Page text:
2 Timothy 2:1-26

Many, out of fear, had abandoned Paul in his time of distress. Apparently for this reason, he admonished Timothy to continue drawing strength from “the favor that [is] in Christ Jesus.” Again, affectionately, the apostle called his beloved fellow worker “my child,” for he had been like a father to him, teaching him by word and example. In the sphere of gracious favor or kindness, which includes all the help and guidance available through Christ, Timothy would be able to acquire strength. This favor is referred to as being “in Christ Jesus” probably because it is granted to all who are at one with him. (2:1)

Timothy had repeatedly heard Paul’s teaching. According to a literal reading of the Greek text, he heard the things the apostle taught “through many witnesses.” This could mean that Timothy heard these things in the presence of many witnesses, from numerous other believers besides Paul, or as the teaching to which genuine believers adhered and which they made known. Whereas the evangel or good news about Christ had been directly revealed to Paul, the message he proclaimed did not differ from that of the many witnesses whom the Son of God had taught while on earth. (Galatians 1:15-23; 2:6-9) So, in an indirect way, the things Timothy heard from Paul would have been what he also heard from many other believers. The apostle asked that Timothy pass on what he had learned to faithful or trustworthy men who would be able to teach others. (2:2)

In carrying out his commission, Timothy, while faced with difficult circumstances, would also be engaging in a battle against false teachings and corrupt practices. As a “good soldier of Christ Jesus,” he would suffer hardships. (2:3)

A Roman soldier could not be involved in the pursuits of ordinary life, but had to give his undivided attention to his duties to be pleasing to his superior. An athlete would not receive the victory wreath if he failed to follow the rules. The farmer who labored would be the one to partake of the fruits, being the first to enjoy a share of the harvested crops. (2:4-6)

Paul wanted Timothy to give attention to what he had said about the soldier, the athlete, and the farmer, drawing the appropriate lesson therefrom. The apostle added, “The Lord will grant you comprehension in everything.” As he wanted the more important spiritual aspect to be understood, Paul was confident that the Lord Jesus Christ would enable Timothy to derive the full benefit from what he had written. Just as there were requirements soldiers, athletes, and farmers had to fulfill to attain the desired results, Timothy would need to discharge his responsibilities faithfully to be pleasing to God and the Lord Jesus Christ, sharing in all the privileges and blessings that would be bestowed on all who are found to be approved. (2:7)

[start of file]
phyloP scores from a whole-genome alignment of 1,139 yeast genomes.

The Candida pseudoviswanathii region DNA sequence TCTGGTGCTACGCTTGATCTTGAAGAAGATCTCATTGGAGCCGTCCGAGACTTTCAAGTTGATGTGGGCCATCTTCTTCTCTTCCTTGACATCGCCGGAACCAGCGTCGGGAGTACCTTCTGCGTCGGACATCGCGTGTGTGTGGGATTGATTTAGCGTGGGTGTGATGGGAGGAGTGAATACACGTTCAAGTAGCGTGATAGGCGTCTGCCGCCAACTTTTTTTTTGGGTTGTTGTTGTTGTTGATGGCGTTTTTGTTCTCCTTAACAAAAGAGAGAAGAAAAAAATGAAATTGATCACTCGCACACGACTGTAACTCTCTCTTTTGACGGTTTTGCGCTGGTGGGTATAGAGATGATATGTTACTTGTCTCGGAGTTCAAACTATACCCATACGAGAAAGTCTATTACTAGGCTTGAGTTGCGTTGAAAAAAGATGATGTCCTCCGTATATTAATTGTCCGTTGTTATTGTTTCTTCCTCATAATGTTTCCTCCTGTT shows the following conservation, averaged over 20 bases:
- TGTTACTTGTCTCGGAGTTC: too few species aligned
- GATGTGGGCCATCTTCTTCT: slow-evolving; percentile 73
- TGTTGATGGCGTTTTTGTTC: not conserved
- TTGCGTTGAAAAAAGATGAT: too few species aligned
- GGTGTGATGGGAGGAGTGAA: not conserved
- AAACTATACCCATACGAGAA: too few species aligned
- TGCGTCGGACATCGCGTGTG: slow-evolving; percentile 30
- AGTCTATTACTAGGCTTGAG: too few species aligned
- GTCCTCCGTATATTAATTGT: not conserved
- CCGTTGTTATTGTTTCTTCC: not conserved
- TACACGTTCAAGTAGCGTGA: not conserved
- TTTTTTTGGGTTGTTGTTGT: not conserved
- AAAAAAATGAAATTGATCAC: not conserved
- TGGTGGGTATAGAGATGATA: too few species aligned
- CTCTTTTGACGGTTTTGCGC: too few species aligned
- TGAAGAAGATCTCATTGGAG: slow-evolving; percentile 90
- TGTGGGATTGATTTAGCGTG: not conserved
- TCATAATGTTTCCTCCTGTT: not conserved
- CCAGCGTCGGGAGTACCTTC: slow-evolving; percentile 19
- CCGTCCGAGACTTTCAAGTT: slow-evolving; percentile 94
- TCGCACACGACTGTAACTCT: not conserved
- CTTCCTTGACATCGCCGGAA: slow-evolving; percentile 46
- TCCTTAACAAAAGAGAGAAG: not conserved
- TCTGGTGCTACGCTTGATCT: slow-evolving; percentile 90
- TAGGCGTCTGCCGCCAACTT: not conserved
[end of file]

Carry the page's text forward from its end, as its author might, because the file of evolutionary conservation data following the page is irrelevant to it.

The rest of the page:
Prominent features of the good news that Paul wanted Timothy to recall were the resurrection of Jesus Christ and his being from the line of King David (literally, “from the seed of David”). When using the expression “my evangel,” Paul meant the message about Jesus Christ that he proclaimed. In his preaching the evangel or good news, he always emphasized that Jesus had been raised from the dead. The resurrection undeniably proved that Jesus is indeed the Son of God and that only through him can humans be forgiven of their sins and be liberated from the condemnation to which sin leads. The fact that Jesus came to be in the line of David established that he is the foretold Christ or Messiah. (2:8; Acts 13:16-39)

Paul was then suffering imprisonment as if he had been a criminal. His confinement had resulted from his activity as a proclaimer of the message about Jesus Christ. Although he himself was bound and deprived of freedom of movement, the “word of God” (the message that focused on Christ as the one through whom reconciliation with God is possible) was not bound. Other believers continued to spread the good news extensively in the Greco-Roman world. (2:9; compare Philippians 1:12-14.)

The apostle did not doubt that having the approval of God and Christ would result in lasting blessings. So he was willing to endure everything for the sake of the elect (believers whom God had chosen to be his people). His activity among the non-Jewish peoples had led to his imprisonment, and so it was for those who became believers that he endured distress and hardship. Moreover, the apostle’s willingness to endure suffering would encourage fellow believers to do likewise when subjected to trials and difficulties for the Lord Jesus Christ. Paul earnestly desired that, on account of what he was prepared to endure in the advancement of Christ’s cause, these chosen ones would obtain the “salvation [that is] in Christ Jesus with eternal glory.” (2:10)